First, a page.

Yahoo said Tuesday that it is acquiring digital music specialist Musicmatch for $160 million in cash.
The Sunnyvale, Calif.-based company said the buyout would help it expand its presence in the simmering online music space, where Apple Computer's iTunes service has proven the segment's potential by selling over 125 million songs, typically at 99 cents apiece. CNET News.com first reported acquisition talks between Yahoo and Musicmatch in February.
"Yahoo is committed to being a major player in digital music," Terry Semel, chief executive of Yahoo said in a statement Tuesday. "This combination bolsters our strategy to capture the largest audience of consumers as they make the shift to digital music."
But the company faces formidable competition. Besides early leader Apple, the field also includes a recent entry by software giant Microsoft, a feisty presence in RealNetworks, a reinvigorated Napster and low-price specialist Wal-Mart Stores.
Yahoo said the Musicmatch deal is one of several new initiatives in which it will invest to expand its music portfolio this year.
Founded in 1997, Musicmatch markets digital music software, dubbed Jukebox, and maintains a download service that boasts over 225,000 subscribers.
Included in those numbers are customers of Musicmatch On Demand, a subscription service that offers streaming music, and the company's online music download store. Musicmatch, which is based in San Diego, says that approximately 700,000 songs are available through its online catalog.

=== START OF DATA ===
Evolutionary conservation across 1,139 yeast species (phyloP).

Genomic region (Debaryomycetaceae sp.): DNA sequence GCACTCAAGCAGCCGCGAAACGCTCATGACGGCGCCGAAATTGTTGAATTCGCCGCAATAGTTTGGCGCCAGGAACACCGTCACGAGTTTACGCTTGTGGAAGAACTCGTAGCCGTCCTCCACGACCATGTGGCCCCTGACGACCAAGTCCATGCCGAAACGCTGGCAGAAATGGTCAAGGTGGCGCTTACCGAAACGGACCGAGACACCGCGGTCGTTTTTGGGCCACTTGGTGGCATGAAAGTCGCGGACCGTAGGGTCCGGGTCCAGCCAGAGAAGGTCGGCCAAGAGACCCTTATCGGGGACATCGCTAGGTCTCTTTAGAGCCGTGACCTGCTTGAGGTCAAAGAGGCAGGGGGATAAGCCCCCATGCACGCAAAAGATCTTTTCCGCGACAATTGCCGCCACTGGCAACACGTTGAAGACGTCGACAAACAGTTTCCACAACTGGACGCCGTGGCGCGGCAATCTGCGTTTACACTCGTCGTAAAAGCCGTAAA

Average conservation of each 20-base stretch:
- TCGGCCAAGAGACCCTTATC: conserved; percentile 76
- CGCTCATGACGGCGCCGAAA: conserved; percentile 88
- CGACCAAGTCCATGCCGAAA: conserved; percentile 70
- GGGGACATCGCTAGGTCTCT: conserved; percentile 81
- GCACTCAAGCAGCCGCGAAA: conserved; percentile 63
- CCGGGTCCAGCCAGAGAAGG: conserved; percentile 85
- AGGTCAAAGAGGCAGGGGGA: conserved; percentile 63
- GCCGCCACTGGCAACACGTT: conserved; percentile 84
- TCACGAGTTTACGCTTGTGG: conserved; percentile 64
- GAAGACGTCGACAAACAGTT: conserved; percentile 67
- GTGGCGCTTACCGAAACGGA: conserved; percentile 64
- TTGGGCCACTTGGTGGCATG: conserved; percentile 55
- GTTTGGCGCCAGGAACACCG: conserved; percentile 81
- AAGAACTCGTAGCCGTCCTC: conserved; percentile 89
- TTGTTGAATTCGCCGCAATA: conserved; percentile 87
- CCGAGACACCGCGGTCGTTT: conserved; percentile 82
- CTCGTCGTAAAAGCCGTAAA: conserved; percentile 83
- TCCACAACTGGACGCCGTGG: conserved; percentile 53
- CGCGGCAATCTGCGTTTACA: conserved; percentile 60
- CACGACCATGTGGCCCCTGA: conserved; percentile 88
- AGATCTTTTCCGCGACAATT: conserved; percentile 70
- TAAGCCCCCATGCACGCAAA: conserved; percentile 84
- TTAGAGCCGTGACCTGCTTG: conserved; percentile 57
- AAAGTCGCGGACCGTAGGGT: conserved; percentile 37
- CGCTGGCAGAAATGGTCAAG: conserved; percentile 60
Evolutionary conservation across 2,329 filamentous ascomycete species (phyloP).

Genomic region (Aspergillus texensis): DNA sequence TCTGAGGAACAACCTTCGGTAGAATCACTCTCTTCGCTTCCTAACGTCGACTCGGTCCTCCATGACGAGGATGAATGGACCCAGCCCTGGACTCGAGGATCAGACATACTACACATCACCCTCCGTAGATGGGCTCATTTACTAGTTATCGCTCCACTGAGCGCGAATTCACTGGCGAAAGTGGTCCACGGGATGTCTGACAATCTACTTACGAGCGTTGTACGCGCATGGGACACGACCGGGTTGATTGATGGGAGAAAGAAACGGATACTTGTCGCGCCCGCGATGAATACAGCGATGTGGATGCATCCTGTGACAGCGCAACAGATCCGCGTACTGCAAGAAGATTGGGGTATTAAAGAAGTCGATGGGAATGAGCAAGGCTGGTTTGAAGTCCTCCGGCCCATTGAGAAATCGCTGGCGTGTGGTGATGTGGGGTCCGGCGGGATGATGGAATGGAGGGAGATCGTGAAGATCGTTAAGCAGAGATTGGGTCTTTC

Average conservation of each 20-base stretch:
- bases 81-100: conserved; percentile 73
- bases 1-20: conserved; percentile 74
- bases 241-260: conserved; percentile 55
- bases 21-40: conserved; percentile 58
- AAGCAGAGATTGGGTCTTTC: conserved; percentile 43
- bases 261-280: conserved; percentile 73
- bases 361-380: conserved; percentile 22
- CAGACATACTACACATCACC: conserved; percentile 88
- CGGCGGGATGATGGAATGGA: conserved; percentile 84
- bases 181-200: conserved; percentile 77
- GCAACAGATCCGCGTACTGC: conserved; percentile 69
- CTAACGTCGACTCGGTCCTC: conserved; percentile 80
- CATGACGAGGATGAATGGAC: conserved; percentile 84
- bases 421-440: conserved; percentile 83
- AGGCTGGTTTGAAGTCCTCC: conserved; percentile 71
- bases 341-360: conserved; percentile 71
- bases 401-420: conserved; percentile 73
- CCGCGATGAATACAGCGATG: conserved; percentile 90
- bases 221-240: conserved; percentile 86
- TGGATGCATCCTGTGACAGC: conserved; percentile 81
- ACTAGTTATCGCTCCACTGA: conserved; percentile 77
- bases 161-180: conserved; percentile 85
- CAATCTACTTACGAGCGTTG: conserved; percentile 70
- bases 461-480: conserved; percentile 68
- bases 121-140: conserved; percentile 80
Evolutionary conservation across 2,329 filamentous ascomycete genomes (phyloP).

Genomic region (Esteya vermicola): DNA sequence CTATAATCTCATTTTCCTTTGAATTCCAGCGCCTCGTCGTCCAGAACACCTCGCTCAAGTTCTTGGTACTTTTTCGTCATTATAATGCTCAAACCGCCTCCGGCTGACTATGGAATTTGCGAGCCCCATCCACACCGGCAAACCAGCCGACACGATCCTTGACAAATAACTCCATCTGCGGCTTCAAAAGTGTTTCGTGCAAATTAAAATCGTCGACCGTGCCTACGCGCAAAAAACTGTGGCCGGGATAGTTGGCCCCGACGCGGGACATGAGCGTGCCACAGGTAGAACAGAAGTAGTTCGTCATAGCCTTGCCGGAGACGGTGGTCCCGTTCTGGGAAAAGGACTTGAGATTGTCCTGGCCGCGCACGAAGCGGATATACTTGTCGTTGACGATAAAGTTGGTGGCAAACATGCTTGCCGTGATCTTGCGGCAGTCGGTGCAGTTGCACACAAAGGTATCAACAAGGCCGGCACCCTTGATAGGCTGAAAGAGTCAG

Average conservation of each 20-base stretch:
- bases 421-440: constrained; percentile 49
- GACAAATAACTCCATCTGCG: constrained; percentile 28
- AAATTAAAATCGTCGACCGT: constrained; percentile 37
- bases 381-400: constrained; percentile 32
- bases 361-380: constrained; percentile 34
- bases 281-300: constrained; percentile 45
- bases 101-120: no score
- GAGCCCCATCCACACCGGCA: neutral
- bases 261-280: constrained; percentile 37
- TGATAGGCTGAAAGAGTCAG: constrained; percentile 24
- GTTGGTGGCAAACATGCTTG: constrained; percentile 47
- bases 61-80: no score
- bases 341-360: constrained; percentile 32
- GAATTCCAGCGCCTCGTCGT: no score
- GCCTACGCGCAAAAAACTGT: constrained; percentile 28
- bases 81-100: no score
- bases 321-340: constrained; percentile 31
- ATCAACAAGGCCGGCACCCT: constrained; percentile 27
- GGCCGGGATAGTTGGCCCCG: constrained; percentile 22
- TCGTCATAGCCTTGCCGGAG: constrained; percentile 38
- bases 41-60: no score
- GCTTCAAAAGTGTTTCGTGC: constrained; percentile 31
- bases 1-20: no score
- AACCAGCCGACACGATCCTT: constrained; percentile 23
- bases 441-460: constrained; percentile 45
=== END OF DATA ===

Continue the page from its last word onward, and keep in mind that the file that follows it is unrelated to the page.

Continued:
Jumping into music downloads signifies a switch from Yahoo's past music strategy, which has focused on streaming audio and video through Launch, a subsidiary that Yahoo bought for $12 million in 2001. Yahoo also distributes the Napster music service, which lets customers buy music downloads and sign up for subscriptions.
Industry analysts said that while the Musicmatch acquisition helps to round out Yahoo's array of digital music services, it will be hard for the company to compete with more established players such as Apple, since the computer maker markets both downloads and one of the most popular devices for playing tunes, the iPod.
"The challenge for Yahoo is how to differentiate, since all the music services basically offer the same content, in the same format, for the same price," said Michael Gartenberg, analyst with New York-based JupiterResearch. "Since Musicmatch doesn't support iPod any more, you wonder how it can maintain itself as a proprietary service."
Gartenberg pointed out that despite all the hype in computing circles, digital music downloads still represent only a small fraction of overall music industry sales. Jupiter has projected that music downloads will become an $800 million business by 2009, while the music industry racked up over $11 billon in CD sales in 2003 alone.
In July, Musicmatch launched a new version of Jukebox that added a search engine for browsing tracks and that also lets customers rank music searches by popularity. The feature was designed to let people buy and centrally manage music that's downloaded, recorded from CD or streamed on demand. Musicmatch allows subscribers to share complete playlists or individual songs, which recipients can listen to up to three times without officially subscribing to its download or streaming services.
Musicmatch currently charges $9.95 per month for its on-demand music service, offers individual downloads for 99 cents per song, and offers an online radio service free of charge.